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Diplomatic History declining

This won’t come as a shock to anyone, but the NY Times reports that diplomatic (also military, constitutional) history is declining and has been replaced by cultural history, women, minorities, immigrants, etc. Sample:

"How have some departments sliced up the pie? At the University of Wisconsin, Madison, out of the 45 history faculty members listed (many with overlapping interests), one includes diplomatic history as a specialty, one other lists American foreign policy; 13 name either gender, race or ethnicity. Of the 12 American-history professors at Brown University, the single specialist in United States empire also lists political and cultural history as areas of interest. The department’s professor of international studies focuses on victims of genocide."

Discussions - 5 Comments

I think the serious students will just follow suit. Fluff and Puff is a great medium for the lacking and mediocre, also those who don't wan't to risk making judgements of any serious kind. I heard about the thesis entitled: Feces through the ages, and was not impressed. My greatest suspicion about this comes from how do you research these subjects? I think there is a lot of starting with conclusions and fitting a few documents in and that is bad for history in general.

PWS, as a former history grad student who purposefully avoided an academic career precisely because of these exact trends, I can testify that these are long-term (and disturbing) trends. Diplomatic, political, and such history have been seen as extremely suspect because they seem to promote the "old" and "traditional" way of studying history and lack all the fashion of gay and lesbian studies, identity studies, cultural history, post-modernism, post-structuralism, post-colonialism, and all that. Seen as the bastion of old white men who need to be swept out of departments for propagating their hegemony and all sorts of -isms by even the sub-discipline of the history they study and teach. Even worse, there are unwritten but very clear rules about the "race, class, gender, and ideology" of the people who are going to be accepted for the positions. Oh, I could go on all night. It's just so sickening and frightening if it weren't all true. I'll stick with a nice high school classroom where the kids are 6 months younger to avoid all that.

Funny that I am making this connection, but I remember about six months ago running across a blog by a grad student from Dallas who wrote on interesting things and had the sort of clarity of thought necessary to any good student. I found his work invigorating not only because he was a conservative, but because with him came the instruments necessary to discerning anything about human nature; for every blog about contemporary politics, there was another about Aristotle or Baudelaire or any number of great thinkers.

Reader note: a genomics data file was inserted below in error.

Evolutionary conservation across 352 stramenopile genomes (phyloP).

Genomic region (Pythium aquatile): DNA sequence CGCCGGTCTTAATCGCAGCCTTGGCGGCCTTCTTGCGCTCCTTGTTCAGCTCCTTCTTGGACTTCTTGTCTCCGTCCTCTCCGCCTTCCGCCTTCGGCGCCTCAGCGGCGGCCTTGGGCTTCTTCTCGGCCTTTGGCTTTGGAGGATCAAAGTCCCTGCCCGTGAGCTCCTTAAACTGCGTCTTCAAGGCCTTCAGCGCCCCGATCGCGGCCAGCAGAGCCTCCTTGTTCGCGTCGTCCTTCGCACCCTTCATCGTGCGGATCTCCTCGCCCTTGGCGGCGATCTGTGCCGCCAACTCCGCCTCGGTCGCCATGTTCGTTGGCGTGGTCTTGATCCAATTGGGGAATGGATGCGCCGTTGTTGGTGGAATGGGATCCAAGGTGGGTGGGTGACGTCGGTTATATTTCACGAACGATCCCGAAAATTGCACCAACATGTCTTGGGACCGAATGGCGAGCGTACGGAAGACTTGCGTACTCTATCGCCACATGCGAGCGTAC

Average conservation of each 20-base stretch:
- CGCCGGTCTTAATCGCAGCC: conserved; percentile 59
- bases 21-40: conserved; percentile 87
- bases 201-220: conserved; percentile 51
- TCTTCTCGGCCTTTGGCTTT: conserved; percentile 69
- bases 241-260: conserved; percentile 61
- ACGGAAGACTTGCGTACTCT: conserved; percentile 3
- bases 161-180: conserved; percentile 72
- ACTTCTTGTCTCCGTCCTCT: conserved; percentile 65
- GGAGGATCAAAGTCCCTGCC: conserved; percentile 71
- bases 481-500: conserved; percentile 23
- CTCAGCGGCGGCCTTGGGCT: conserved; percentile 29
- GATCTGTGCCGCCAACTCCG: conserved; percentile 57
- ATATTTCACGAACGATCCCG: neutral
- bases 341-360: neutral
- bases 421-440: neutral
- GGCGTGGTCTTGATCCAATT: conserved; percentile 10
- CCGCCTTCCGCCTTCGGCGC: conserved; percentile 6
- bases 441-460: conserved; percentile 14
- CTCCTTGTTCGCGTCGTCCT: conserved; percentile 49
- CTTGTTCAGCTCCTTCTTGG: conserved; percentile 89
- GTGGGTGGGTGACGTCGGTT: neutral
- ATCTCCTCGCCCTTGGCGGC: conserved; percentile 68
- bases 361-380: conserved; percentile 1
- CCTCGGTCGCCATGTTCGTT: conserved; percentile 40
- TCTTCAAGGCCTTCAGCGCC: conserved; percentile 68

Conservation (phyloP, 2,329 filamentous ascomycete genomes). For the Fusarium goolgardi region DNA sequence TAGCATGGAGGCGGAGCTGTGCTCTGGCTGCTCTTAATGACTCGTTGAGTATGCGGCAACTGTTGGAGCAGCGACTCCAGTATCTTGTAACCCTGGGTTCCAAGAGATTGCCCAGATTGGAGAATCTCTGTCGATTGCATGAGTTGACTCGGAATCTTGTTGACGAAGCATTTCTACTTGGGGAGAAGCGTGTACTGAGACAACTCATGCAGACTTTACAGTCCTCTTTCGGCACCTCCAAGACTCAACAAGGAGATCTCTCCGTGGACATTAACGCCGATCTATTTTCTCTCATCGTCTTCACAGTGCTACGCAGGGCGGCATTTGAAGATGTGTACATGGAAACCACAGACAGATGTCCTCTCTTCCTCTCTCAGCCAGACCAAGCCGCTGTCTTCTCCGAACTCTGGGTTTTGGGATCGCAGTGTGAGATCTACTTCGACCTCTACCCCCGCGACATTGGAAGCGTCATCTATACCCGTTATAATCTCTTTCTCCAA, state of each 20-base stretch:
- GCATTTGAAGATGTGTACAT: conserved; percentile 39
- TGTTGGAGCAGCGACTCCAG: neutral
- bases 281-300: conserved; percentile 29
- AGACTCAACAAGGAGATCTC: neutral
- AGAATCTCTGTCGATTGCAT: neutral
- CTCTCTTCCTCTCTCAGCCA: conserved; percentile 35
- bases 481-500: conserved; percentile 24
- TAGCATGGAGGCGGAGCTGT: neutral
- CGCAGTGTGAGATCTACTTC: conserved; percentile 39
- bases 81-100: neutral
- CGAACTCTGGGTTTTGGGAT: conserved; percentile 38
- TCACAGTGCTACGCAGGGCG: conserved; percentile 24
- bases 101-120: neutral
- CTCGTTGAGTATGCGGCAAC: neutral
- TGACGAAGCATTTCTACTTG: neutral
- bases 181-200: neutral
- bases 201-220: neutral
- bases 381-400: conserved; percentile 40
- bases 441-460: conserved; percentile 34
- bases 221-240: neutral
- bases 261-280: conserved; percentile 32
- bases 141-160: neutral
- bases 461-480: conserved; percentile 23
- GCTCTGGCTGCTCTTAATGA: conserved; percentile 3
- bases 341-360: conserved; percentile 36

And I think that this is what is lost with the new sort of history that has become so popular: it is a trend. These topics are passing things that will not continue to have any sort of significant relevance beyond the particular time frame that they are taught in. Often the value of the work is predicated on the overtly doctrinaire research done by professors seeking to usurp the regime ancienne, as if some valuable mind living in a utopian world on a college campus in California has some insight into the chaos that surrounds us absent of a Dante, Plato, or, heck -- even a Nietzsche.

When Thucydides wrote that the Peloponnesian was "a war like no other" he was not being facetious. The importance of that statement rested upon his assertion that in the singular events of ancient Greece could be found universal truths, and he took great pains to back that up.

Sad that today it is foolish to call Thucydides or Herodotus the "fathers of history," more hip to dismiss them as "fathers of lies" -- it makes one wonder whether the value of history is really understood...But how can you understand the human without acknowledging the ancestral? How, when we are "far wiser" in our "enlightened" 21st century mindset?

I believe it is better referred to as the history of victimization in America. Or better yet, let's try this oxy-moron: The Imperalistic History of America.

T-Hag, if it is any comfort, I have a 16 year old daughter who loves Thucydides just now, roughly for the reasons you discuss, though she is not so articulate. She loves the story he tells and all stories with universal truths.

However, the new look at history is more than a trend. It is also about more than the Left's obsession with the common man. Young historians are more worried about finding a niche than about finding Nietzsche. (sorry, I couldn't resist) Attending historial society conferences one is struck by all of those PhD candidates trying to find a unique field of study. That is easier with cultural history, women, minorities, immigrants, etc. wherein you can do a thoughtful examination of butchers on the Lower East Side of New York in 1830 or the role of not-quite assimilated Indian in 1920's Pocatello, Idaho than with the difficult issues in diplomatic history or the history foreign policy or especially the well-trod, though honorable, paths of universal truth. Though, yes, it is also true that if we are going to have an anti-war world, a world of peace and common pleasures, we do not want anyone looking at any hard truths in those types of historical study.

It is too bad. Maybe the guys coming home from Iraq and Afghanistan and going to college on the G.I. Bill will turn this tide and look at hard and important historical truths instead of simple ones.

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